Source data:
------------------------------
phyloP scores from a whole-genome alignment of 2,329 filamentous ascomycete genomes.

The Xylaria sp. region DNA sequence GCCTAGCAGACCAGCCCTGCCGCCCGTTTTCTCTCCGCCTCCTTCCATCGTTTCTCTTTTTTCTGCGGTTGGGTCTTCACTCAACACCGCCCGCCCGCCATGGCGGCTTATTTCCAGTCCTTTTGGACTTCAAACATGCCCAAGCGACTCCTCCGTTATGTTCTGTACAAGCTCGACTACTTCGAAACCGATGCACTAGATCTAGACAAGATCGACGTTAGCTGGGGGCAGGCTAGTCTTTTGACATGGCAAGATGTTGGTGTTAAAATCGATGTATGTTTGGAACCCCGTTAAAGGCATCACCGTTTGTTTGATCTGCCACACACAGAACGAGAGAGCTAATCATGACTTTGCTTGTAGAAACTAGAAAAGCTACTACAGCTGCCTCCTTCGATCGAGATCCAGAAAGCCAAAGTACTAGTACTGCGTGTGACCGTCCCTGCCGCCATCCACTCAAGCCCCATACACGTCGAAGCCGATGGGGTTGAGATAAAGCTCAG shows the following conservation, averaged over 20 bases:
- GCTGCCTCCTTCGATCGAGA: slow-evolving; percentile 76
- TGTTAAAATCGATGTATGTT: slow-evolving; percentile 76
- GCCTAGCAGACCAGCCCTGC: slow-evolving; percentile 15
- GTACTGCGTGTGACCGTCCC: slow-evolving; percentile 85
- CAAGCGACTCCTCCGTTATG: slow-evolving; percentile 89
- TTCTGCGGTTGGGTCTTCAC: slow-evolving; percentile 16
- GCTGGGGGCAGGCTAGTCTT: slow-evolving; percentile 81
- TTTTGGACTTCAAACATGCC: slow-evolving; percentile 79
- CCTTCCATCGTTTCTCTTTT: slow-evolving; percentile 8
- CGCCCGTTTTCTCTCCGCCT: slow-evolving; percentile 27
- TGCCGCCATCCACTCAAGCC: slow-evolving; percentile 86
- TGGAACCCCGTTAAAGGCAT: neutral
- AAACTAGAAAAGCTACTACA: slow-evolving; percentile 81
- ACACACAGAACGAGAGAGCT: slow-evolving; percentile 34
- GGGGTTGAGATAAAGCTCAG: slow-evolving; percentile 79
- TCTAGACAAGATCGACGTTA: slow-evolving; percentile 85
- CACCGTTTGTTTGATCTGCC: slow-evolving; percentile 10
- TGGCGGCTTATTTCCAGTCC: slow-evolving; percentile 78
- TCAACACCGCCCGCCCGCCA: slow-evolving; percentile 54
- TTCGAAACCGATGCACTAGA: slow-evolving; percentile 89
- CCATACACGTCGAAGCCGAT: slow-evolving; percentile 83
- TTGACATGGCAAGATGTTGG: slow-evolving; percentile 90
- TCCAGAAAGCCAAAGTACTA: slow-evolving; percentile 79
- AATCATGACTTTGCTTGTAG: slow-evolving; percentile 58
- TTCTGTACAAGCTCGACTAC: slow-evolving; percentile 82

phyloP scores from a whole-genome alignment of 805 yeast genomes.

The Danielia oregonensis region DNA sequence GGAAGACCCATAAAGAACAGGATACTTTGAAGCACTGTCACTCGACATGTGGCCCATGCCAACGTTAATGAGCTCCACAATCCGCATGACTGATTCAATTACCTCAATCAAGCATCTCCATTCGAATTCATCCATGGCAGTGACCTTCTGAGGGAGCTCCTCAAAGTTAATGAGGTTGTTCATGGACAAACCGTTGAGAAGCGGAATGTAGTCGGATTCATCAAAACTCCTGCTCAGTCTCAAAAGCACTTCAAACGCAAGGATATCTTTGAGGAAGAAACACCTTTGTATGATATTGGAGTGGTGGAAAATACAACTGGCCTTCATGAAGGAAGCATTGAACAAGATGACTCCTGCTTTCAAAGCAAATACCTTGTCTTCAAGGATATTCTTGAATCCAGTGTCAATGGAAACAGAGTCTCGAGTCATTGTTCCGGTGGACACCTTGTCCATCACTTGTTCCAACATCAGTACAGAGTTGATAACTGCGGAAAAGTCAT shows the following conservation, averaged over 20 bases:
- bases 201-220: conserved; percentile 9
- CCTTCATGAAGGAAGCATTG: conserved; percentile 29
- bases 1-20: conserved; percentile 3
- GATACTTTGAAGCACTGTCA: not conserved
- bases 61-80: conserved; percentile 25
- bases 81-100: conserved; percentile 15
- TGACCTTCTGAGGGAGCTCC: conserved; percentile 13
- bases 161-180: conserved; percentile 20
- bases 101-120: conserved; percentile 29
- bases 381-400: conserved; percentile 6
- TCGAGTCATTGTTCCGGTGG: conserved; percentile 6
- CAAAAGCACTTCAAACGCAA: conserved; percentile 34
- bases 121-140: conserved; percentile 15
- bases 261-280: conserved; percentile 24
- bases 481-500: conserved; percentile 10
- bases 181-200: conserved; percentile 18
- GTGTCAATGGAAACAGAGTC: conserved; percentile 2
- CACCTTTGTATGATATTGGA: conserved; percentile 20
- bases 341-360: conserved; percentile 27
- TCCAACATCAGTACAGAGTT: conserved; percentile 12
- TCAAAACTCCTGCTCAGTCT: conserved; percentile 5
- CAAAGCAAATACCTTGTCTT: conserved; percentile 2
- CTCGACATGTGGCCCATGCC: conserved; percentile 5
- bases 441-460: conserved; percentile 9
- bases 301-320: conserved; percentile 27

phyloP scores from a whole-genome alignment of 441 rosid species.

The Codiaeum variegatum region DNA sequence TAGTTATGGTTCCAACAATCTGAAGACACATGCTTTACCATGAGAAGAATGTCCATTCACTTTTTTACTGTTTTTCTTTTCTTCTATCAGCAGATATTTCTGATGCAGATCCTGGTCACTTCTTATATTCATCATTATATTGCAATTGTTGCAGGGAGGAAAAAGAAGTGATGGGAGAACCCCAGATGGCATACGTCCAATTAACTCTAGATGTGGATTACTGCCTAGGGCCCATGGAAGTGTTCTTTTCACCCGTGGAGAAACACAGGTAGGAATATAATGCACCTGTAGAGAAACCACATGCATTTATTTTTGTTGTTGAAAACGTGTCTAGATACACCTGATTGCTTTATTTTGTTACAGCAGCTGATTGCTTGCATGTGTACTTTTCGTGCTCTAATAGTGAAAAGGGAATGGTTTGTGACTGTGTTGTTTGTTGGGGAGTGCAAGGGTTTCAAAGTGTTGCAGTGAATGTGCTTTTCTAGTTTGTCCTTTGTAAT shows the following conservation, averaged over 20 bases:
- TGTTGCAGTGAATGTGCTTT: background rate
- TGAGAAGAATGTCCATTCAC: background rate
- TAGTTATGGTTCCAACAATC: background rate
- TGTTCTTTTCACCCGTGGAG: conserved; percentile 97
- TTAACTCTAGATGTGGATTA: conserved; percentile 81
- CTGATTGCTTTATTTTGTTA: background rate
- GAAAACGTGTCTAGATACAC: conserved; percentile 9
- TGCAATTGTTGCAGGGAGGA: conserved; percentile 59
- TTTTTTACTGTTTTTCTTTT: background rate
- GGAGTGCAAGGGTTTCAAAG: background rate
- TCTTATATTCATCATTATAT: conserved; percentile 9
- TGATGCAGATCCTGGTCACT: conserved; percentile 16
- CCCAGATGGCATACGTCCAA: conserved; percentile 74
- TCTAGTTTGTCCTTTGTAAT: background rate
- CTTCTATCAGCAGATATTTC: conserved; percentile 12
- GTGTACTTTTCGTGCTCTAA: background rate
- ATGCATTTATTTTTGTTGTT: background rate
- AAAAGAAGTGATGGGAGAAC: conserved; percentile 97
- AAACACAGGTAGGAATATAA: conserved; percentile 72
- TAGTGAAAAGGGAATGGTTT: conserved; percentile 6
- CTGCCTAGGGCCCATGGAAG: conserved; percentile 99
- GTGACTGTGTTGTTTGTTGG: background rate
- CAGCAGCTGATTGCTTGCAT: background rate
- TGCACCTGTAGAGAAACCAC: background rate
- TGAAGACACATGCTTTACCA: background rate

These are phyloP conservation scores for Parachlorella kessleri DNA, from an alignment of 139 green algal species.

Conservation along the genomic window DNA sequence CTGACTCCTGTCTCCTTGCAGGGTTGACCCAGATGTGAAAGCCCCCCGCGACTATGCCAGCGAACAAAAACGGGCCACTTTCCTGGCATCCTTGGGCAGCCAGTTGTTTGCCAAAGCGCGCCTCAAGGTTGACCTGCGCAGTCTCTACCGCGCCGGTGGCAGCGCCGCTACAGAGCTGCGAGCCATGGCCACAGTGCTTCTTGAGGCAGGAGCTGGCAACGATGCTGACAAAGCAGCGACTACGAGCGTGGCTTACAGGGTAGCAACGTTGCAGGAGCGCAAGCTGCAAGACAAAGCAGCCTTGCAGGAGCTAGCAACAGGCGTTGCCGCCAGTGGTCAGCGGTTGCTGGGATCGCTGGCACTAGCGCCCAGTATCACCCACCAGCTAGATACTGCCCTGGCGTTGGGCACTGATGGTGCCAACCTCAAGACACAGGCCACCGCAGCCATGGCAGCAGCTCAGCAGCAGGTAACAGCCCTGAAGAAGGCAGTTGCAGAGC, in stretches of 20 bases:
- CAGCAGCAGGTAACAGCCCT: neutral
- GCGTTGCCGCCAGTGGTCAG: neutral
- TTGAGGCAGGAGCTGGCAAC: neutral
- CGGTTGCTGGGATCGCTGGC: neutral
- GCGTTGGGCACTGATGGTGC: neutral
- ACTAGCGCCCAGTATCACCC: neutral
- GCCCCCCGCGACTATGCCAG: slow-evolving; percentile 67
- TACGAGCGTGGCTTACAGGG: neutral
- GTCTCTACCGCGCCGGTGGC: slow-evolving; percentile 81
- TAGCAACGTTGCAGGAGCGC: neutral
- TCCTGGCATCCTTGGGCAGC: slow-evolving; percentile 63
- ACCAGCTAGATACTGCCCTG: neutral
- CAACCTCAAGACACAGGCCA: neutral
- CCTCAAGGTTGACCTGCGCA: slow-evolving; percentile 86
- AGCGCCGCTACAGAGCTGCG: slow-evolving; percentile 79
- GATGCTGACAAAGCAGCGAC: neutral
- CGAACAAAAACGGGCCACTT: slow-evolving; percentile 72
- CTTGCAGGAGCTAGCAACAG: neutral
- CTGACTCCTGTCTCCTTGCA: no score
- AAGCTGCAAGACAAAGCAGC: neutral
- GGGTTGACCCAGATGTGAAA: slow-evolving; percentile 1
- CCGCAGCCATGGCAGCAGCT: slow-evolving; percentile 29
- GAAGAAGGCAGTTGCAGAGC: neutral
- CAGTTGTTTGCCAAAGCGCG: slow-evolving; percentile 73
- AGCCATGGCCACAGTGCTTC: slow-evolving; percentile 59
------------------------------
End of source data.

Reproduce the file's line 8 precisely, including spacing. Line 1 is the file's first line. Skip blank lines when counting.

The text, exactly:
- TTCTGCGGTTGGGTCTTCAC: slow-evolving; percentile 16